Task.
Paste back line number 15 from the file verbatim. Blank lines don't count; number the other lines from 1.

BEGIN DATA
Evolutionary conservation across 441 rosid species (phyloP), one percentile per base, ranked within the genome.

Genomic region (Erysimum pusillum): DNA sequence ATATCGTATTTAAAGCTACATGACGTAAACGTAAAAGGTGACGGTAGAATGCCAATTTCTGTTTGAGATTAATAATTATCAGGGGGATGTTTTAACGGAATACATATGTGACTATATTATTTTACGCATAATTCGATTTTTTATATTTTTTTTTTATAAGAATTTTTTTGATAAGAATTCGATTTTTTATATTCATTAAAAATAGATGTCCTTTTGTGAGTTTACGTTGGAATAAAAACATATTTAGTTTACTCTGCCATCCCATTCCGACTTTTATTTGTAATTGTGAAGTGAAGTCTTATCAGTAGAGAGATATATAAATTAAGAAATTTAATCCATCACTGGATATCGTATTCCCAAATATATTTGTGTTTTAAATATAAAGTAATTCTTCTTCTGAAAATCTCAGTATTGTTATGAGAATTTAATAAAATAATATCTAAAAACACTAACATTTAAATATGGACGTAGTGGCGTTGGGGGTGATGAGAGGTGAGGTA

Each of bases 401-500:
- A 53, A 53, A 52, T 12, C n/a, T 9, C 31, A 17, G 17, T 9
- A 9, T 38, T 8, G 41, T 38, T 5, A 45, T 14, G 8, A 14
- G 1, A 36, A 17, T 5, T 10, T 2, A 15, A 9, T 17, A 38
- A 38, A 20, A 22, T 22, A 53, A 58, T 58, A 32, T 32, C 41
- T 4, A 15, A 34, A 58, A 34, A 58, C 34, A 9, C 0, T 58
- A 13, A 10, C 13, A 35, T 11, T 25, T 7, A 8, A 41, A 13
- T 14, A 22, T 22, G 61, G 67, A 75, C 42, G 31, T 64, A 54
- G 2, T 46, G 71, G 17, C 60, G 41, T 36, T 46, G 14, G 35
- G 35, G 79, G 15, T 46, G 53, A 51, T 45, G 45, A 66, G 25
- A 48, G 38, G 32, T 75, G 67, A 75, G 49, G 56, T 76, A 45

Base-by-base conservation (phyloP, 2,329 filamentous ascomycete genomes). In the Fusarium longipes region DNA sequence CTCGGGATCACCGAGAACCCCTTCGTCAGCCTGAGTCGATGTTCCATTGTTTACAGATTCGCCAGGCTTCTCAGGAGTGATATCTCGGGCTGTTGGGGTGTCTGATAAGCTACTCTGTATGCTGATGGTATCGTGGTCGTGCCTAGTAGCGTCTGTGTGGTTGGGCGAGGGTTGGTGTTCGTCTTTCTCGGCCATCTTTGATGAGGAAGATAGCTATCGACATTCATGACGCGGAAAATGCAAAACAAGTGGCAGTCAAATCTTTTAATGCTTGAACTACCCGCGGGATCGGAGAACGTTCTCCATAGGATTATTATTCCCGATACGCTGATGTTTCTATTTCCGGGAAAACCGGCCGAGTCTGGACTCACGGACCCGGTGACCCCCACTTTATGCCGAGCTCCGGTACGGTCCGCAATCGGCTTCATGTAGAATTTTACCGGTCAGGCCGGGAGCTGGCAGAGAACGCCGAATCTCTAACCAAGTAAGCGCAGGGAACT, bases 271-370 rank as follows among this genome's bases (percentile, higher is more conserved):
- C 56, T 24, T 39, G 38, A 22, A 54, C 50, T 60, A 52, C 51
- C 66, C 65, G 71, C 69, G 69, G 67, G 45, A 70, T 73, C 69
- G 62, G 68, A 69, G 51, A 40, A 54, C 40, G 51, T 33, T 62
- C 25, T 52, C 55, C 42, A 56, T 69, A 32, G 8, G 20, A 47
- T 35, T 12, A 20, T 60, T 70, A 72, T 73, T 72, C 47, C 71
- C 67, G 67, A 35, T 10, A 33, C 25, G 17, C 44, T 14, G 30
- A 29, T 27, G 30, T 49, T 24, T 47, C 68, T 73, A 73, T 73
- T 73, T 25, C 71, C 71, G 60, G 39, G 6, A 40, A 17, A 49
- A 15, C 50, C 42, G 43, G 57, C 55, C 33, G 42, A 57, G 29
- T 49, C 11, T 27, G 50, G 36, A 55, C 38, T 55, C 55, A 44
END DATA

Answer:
- C 56, T 24, T 39, G 38, A 22, A 54, C 50, T 60, A 52, C 51